Design for Test—Plan Your Metrology Early

Most of us have heard of “Design for Manufacture” or DFM. This is a core tenet of the Optikos design philosophy and it is critical for optical hardware where tolerances are measured in microns, assembly and alignments can be labor intensive, and serviceability is a necessity for long-life instruments.

Less well known, but just as important is “Design for Test.” A critical and underappreciated component of DFM is making sure you can (and know how to) test key aspects of your manufactured product. The Design for Test process includes not only designing a test bench, but also designing appropriate features into the product to enable streamlined testing.  Planning how to align and test your optical product can be time consuming and is often under budgeted during development, but planning ahead can mitigate late-program surprises, unexpected budget overruns or, even worse, shipping untested and underperforming product.

Optikos leverages our extensive background in optical metrology to routinely design custom, project-specific alignment and test stations. In many cases we end up supplying these stations to our customers for their long-term use and quality assurance.

Some examples:

  • Underwater stereo camera: Optikos designed and manufactured an underwater camera system. Critical questions for manufacture: How do you verify the lens design during build? How do you prove system performance before installing into the sealed underwater housing?

    Testing a lens in air versus in water results in completely different performance. To avoid a test station with a water chamber Optikos designed a custom “null” test to duplicate the effect of imaging underwater. This enabled us to verify performance on our OpTest® lens testing system. We proved equivalency by testing the lens in a pool as well–our results matched! Using this null test configuration, we built a custom Meridian® platform to enable simultaneous field tilt compensation and full-field MTF testing on our manufacturing line during camera integration.
Figure 1 – Custom test and align station for an underwater camera. This fixture allows Optikos to compensate field tilt during camera integration, set focus, and test and record full-field performance in one operation.
  • Surgical lenses & finite conjugates: Most lens manufacturers do not have the quantitative finite conjugate test equipment that is needed for surgical or endoscopic cameras. Optikos has worked with overseas and domestic suppliers who image a test chart and make a subjective judgment of performance. This is not a repeatable or reliable test. Testing a finite conjugate lens at infinite conjugates is NOT representative of final performance. (See David Biss article on MTF Measurement at Proper Conjugates.)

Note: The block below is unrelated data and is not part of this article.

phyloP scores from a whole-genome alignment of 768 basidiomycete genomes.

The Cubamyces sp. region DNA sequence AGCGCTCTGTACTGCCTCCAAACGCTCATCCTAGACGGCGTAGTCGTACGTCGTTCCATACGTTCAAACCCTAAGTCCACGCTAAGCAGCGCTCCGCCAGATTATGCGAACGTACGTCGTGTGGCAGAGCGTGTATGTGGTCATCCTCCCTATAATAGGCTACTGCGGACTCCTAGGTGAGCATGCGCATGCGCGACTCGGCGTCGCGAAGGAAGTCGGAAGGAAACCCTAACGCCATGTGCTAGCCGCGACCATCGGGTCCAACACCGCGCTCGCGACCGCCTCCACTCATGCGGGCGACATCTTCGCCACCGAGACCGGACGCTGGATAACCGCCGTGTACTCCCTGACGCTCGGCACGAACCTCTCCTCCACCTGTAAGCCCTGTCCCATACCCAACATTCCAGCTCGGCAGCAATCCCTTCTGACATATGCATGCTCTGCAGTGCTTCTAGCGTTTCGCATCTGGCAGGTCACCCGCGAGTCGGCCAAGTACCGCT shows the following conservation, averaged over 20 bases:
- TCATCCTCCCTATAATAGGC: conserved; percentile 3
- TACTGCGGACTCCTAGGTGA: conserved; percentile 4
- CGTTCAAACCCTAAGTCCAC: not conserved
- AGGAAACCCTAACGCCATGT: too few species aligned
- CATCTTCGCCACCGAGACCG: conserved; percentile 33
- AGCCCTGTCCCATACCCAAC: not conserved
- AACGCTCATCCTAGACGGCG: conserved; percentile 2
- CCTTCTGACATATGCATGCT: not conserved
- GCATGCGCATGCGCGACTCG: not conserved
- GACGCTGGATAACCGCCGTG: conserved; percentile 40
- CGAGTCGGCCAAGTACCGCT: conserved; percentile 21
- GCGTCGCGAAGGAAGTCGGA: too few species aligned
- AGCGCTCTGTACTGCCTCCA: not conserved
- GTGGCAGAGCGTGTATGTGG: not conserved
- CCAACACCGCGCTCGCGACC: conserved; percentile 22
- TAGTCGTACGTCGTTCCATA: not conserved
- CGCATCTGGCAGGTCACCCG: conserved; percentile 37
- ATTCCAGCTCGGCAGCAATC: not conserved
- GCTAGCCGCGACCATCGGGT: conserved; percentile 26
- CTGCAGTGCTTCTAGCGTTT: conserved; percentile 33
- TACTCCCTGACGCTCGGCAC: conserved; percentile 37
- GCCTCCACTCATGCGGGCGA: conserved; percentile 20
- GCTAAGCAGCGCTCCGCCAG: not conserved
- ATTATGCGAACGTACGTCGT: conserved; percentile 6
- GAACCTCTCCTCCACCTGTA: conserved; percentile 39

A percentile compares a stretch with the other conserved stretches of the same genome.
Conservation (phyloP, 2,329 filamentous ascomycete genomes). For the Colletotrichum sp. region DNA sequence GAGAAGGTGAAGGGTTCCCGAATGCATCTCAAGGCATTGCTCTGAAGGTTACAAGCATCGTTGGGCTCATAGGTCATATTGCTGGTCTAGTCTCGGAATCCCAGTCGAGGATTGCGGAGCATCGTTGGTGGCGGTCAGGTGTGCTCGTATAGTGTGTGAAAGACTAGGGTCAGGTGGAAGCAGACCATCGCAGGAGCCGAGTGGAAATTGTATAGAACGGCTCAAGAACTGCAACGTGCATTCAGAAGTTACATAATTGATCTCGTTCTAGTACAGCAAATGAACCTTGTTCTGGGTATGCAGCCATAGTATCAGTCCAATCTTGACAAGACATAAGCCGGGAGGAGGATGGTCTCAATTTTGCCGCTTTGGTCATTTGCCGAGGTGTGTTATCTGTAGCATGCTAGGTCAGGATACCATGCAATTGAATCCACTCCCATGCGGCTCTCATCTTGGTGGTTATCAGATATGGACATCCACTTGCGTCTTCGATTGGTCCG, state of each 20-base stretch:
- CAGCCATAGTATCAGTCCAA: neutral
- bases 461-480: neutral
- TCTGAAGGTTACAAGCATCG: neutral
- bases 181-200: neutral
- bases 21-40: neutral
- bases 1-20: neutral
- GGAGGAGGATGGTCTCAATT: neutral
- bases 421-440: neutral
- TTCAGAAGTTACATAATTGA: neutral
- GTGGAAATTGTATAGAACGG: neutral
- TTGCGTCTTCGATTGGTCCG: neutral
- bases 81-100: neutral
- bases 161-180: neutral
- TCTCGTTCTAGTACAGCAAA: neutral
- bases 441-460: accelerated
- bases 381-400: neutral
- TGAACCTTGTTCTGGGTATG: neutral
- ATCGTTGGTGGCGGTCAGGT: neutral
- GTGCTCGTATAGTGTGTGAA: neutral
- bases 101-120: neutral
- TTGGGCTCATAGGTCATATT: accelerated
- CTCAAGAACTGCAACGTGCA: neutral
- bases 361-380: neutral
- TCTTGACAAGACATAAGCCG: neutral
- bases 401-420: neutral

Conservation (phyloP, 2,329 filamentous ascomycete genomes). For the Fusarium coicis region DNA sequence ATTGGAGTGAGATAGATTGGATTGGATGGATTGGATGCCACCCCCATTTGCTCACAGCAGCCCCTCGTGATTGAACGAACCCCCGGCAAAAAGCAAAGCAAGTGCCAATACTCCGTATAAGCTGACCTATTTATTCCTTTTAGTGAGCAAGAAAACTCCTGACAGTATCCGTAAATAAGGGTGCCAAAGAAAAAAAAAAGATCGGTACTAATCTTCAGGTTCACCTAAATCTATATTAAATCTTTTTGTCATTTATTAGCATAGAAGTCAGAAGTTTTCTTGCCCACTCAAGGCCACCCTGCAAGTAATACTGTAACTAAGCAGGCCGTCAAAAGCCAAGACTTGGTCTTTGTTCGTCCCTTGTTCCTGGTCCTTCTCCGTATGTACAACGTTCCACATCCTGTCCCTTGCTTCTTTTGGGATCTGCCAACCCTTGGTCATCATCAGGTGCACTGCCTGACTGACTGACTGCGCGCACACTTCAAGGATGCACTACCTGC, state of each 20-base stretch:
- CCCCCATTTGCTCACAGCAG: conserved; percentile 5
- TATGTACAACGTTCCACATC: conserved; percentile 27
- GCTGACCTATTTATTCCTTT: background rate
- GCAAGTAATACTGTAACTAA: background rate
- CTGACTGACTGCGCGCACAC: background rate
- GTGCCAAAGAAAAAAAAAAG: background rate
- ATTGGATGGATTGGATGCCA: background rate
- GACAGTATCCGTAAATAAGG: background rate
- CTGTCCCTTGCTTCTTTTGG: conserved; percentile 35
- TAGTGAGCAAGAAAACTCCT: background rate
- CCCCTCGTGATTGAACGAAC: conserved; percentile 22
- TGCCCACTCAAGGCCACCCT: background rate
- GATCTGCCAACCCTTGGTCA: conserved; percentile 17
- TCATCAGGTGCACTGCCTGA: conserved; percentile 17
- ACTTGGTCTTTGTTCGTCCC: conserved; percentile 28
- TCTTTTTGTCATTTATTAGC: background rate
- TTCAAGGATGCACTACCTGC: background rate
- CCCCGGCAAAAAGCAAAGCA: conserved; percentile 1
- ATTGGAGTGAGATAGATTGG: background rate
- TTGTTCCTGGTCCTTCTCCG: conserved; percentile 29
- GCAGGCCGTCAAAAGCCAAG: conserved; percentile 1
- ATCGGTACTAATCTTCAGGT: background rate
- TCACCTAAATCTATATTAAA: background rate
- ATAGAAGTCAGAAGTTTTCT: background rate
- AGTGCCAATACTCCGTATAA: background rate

Testing using paper charts introduces uncertainty due to inconsistent lighting and target quality. Optikos has built custom finite conjugate test fixtures to enable accurate testing and alignment of surgical cameras. At the same time, we design proprietary mechanical features into the product to enable successful camera alignment. It is critical to design this tooling in parallel with the design of the product and notas an afterthought!
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Figure 2 – Custom test and alignment station for chip-on-tip surgical cameras.
  • Microscope objectives: Optikos designs and builds a variety of custom microscope objectives. Most lens manufacturers have an interferometer working at one wavelength – 633nm (red). How do you test performance at 488nm? How do you test polychromatic performance across multiple fluorescence bands?  How are you testing full-field performance? Depending on the application, Optikos filters our OpTest® systems to measure either single waveband or broadband performance, and can easily measure high-NA lenses across large fields. In this case, identifying the flexibility of our metrology options early provides greater design freedom to reduce complexity and cost, or improve performance.

  • Infrared range-finding lens: – Optikos has designed and tested lenses designed not for imaging performance but for light collection. For these applications Modulation Transfer Function does not adequately reflect the performance of this lens. Optikos designs and tests these lenses using extended object encircled energy on OpTest. No other test bench or interferometer allows this test to be performed (See David Biss article on Encircled and Ensquared Energy.).

In these cases, Optikos leverages not only our expert optical and opto-mechanical design team to Design for Test, but also the expertise of our software developers, electrical engineers, and skilled technicians in order to automate test tools to give quantitative, real-time feedback to the operator. This improves test throughput and repeatability while reducing touch-time and assembly cost.

Optikos has been immersed in optical metrology for 38 years and our broad range of manufacturing services—including our ISO 13485 certification for the design, development, and manufacture of imaging systems for medical devices—are  built on that foundation.  We bring a unique perspective and set of capabilities to DFM!

Return to Anywhere Light Goes blog.


Written by Haskell Kent, Optikos Corporation.

Haskell Kent

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